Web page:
Do you want your students to have confident, informative discussions? Build student discourse and writing confidence with these comparison sentence frames! Students will use sentence and paragraph frames to practice comparing two nouns of their choice.
Challenge students with a discussion about prepositions and conjunctions in this lesson. Your class will write a journal entry to explain the function of the prepositions and conjunctions in a specific sentence.
Help your students write letters to a pen pal, faraway relative, and others! This letter template gives students practice writing formal letters — like persuasive or business correspondence — and friendly, informal letters.
How can you *see* what your students are thinking while they read? Try reading response letters in your class. Students will practice formatting letters and learn to discuss their thinking about literature in writing.
There are a lot of parts to a letter. This checklist helps students ensure they have a complete and polished piece of correspondence. It includes the main parts of a letter; conventions; format; and tips for how to choose a closing.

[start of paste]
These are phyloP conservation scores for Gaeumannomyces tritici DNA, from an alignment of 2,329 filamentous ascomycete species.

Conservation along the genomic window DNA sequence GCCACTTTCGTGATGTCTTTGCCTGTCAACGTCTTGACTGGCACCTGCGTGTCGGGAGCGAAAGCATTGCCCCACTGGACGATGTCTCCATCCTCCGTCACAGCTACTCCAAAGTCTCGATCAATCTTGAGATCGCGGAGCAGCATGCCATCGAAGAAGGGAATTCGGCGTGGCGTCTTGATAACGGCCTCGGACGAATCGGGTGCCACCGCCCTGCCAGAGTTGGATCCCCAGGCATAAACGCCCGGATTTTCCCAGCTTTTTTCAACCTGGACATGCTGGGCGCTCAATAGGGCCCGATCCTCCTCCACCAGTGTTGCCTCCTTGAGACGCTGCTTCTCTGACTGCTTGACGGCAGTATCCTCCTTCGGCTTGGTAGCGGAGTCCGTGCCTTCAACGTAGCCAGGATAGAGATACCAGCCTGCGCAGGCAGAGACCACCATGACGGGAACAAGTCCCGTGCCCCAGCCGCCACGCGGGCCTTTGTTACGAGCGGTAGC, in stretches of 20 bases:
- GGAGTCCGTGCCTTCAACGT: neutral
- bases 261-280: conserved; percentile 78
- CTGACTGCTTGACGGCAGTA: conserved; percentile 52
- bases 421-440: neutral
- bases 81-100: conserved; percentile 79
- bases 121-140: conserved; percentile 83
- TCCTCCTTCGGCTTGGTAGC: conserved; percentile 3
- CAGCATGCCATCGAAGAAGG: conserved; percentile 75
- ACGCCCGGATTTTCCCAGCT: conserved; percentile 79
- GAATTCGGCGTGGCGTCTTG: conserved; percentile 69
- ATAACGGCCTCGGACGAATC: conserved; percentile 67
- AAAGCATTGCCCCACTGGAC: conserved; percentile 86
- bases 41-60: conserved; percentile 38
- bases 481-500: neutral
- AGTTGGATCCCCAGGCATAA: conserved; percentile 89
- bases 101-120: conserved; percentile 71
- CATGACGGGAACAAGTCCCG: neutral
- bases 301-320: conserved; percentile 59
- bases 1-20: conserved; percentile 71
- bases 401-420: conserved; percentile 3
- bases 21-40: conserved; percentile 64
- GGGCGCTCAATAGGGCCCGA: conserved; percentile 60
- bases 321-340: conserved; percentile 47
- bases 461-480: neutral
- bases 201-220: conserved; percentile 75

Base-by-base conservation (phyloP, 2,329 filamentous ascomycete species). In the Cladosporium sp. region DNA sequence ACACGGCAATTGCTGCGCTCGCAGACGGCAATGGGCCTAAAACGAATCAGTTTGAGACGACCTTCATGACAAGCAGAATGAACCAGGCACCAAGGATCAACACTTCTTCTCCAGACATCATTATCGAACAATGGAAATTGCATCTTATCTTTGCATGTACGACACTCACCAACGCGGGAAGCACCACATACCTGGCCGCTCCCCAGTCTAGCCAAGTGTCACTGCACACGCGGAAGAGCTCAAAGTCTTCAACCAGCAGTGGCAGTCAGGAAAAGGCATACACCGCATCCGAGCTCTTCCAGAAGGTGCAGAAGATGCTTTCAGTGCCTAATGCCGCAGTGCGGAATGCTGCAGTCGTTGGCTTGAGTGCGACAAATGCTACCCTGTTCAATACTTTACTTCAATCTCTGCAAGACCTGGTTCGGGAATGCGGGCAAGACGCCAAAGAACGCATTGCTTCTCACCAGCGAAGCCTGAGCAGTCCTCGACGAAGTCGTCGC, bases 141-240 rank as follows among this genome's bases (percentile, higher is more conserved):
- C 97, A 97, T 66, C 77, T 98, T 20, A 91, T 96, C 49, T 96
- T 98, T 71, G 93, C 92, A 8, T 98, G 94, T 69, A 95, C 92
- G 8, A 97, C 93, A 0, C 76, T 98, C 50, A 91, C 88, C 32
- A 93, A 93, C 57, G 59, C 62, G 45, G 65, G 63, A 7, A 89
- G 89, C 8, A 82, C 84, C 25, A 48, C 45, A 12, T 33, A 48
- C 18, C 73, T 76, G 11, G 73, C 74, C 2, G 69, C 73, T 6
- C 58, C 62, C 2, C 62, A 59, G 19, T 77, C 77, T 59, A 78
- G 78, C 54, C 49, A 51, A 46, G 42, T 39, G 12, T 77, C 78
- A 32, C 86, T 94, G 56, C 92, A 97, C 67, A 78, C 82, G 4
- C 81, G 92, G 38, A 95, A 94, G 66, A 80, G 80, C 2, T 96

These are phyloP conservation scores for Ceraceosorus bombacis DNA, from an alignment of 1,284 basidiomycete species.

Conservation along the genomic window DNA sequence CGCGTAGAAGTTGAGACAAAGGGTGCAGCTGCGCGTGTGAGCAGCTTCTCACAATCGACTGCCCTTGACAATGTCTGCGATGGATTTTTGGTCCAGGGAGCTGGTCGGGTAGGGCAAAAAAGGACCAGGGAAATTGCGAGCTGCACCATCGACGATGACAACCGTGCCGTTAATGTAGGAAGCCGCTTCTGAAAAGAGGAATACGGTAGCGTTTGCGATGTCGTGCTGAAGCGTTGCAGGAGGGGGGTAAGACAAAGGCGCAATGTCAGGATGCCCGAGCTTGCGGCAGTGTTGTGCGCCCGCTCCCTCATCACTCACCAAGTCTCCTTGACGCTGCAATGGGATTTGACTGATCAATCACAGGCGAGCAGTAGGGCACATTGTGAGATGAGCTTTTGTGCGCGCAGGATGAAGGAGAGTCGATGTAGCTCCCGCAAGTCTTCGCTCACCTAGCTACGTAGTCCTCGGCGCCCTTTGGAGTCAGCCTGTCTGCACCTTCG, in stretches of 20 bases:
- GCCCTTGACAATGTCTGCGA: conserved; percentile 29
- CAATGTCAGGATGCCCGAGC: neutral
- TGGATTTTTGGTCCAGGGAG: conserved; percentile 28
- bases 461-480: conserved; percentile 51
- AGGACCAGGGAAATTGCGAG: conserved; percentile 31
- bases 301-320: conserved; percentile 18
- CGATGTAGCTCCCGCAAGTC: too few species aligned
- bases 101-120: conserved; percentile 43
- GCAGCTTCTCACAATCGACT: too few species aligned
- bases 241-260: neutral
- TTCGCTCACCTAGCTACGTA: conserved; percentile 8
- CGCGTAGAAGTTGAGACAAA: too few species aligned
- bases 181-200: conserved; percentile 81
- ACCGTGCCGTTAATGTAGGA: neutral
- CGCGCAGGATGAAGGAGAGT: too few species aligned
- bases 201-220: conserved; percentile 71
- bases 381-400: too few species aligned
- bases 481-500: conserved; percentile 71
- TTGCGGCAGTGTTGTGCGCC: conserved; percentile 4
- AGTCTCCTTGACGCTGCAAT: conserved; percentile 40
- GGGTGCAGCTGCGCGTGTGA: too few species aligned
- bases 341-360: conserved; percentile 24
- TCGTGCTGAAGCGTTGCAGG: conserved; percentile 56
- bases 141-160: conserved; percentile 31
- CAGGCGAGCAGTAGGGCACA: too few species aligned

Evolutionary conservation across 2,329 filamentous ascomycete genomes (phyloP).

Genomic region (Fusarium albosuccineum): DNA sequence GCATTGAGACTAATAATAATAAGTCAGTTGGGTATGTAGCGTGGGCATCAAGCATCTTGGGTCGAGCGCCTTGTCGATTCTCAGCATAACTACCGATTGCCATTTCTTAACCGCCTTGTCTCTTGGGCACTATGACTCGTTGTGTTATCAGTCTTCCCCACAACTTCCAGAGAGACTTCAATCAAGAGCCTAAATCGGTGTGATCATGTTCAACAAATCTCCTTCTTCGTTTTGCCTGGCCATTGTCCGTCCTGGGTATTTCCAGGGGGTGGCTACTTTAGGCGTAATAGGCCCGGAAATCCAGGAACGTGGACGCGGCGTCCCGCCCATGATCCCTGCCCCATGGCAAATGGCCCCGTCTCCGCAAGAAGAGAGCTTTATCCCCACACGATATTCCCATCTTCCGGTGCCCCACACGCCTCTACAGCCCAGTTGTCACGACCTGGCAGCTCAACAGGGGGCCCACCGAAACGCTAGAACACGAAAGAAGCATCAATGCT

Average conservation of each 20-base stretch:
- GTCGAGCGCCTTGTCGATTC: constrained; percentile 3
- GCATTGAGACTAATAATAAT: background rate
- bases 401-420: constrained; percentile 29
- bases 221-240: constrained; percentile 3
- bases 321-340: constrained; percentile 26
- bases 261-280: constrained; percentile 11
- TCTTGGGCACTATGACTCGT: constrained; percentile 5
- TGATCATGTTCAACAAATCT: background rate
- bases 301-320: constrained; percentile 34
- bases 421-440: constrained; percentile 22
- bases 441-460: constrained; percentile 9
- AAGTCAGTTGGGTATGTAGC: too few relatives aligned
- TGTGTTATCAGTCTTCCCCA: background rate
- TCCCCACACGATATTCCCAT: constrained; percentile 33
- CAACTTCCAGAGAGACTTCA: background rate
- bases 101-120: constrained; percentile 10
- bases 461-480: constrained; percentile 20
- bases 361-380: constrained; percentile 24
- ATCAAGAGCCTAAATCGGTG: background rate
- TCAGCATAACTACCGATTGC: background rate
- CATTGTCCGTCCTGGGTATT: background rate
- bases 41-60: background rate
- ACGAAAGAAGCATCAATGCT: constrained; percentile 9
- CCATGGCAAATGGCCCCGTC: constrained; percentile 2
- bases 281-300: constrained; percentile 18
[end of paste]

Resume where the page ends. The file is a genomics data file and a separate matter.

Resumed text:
Support discussions about main ideas and summarization with these helpful language frames. This worksheet will help your students organize their thoughts and information from a nonfiction paragraph or text.
This experiment is a fun lesson that captures the ears, eyes, and minds of students! It combines writing, reasoning, predictions, and teamwork with candies and soda to produce a memorable lesson on chemical reactions and energy.
Goodbye London, hello Neverland. In this lesson, students will complete the final pages of their Peter Pan and Neverland workbooks by taking a more in-depth look at Peter's full character and what possibilities Neverland might hold.